10 Years Archiving Melbourne's Exceptional Designs

After a decade of celebrating and sharing Melbourne design culture in all its richness and diversity, the RMIT Design Archives has published a 10th-anniversary issue of its Journal.

Today we offer a glimpse inside this compendium of made-in-Melbourne design – showcasing a selection from the 100 fascinating inclusions, from architectural drawings to hand-drawn sketches, magazine covers, and iconic products selected by friends, associates, and colleagues of RMIT.

Elle Murrell

RMIT Design Archives has published a 10th-anniversary issue of its Journal. Photo – courtesy of RMIT Design Archives.

Elle Murrell
5th of February 2018

‘I’m old-school,’ says Harriet Edquist, the first and current Director of the RMIT Design Archives. Also Professor of architectural history at the University, Harriet has researched and written about Australian architecture and design for many years. ‘The RMIT Design Archives came into being 10 years ago, and is a resource of material relating to Melbourne design from the twentieth century onwards,’ explains Harriet. 

Celebrating the milestone of 10 years, the Archives’ commemorative Journal, published at the end of last year, documents a collection of 100 artifacts of Melbourne design. Each fascinating inclusion is presented alongside personal stories, authored by friends, associates, and colleagues of RMIT, that bring the unique history of each object to life. Harriet feels that having different voices talking about what design means to them illustrates the depth and range of the Design Archives, and hopes that the Journal will introduce objects that people have never seen before.

Available as either an e-book or in hardcopy, the distinctive journal is designed by Melbourne typographer Stephen Banham, who has guided the Archive’s publishing program from the beginning. ‘It sits well on a coffee table and is a celebration of local design culture in all its richness and diversity – from architecture to automotive,’ says Harriet.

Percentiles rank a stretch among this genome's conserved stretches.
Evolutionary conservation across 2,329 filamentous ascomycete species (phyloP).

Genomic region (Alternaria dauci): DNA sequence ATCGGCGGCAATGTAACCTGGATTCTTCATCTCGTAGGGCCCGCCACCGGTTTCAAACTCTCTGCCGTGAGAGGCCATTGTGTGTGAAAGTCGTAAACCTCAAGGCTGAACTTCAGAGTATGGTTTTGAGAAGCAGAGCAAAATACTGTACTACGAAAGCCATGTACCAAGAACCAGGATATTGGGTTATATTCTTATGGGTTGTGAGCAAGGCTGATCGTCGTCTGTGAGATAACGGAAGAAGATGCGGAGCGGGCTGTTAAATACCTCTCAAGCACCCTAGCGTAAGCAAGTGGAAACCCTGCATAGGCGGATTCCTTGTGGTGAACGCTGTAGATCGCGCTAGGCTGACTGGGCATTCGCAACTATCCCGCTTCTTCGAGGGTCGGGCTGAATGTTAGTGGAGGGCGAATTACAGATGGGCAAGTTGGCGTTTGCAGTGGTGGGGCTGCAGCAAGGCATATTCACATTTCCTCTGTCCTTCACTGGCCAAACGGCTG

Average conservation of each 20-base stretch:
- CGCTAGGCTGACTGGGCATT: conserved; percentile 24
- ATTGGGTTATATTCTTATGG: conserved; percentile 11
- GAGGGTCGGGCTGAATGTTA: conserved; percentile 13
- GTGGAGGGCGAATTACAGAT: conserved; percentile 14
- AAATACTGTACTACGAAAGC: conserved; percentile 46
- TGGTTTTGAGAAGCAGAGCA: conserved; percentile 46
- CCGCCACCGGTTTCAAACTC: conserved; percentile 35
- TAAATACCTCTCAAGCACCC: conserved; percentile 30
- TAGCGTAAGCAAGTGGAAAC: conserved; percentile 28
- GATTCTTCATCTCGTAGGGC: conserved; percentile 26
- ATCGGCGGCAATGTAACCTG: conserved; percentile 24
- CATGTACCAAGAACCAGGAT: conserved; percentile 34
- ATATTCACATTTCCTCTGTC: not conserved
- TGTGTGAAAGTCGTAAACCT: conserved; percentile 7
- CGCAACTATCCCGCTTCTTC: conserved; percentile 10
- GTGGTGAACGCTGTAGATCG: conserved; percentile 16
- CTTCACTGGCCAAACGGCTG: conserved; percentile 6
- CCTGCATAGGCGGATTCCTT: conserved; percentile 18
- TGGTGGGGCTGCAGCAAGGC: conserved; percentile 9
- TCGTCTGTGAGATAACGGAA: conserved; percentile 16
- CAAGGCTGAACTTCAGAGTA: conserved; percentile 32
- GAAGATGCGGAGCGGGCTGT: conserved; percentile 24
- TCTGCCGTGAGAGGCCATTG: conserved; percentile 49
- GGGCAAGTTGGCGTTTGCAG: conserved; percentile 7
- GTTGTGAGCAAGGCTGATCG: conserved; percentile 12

‘One of the interesting things about Melbourne, is that this history has deep roots in the nineteenth century, and our architecture, design practice and innovation have been enabled by decades of cultural infrastructure – whether formal state-instituted galleries, museums, and schools or more informal galleries, patronage, private practices, studios, and collaboratives,’ adds the Professor. ‘The strength of Melbourne’s design culture today rests on these foundations, something we often forget. Archives help us to remember.’

View the online version here or via ISSUU, and find more about the RMIT Design Archives on its website.

Photo – courtesy of RMIT Design Archives.

Phillip Zmood, Styling proposal for HJ Monaro coupe

Gift of Phillip Zmood, 2009

The placement of Phil Zmood’s automobile styling art in the RMIT Design Archives marked an important step in the archive’s growth. I had witnessed Zmood take a roll of drawings from his garage while researching my book Monaro Magic, rolling them out on his office floor and appearing surprised there were so many and wondering what he would do with them. I have chosen his HQ concept coupe as my favourite piece for two reasons, it exemplifies what Michael Simcoe describes as shape reflecting light to support the graphic elements of the design, and, I own a HQ coupe.’ – Norm Darwin.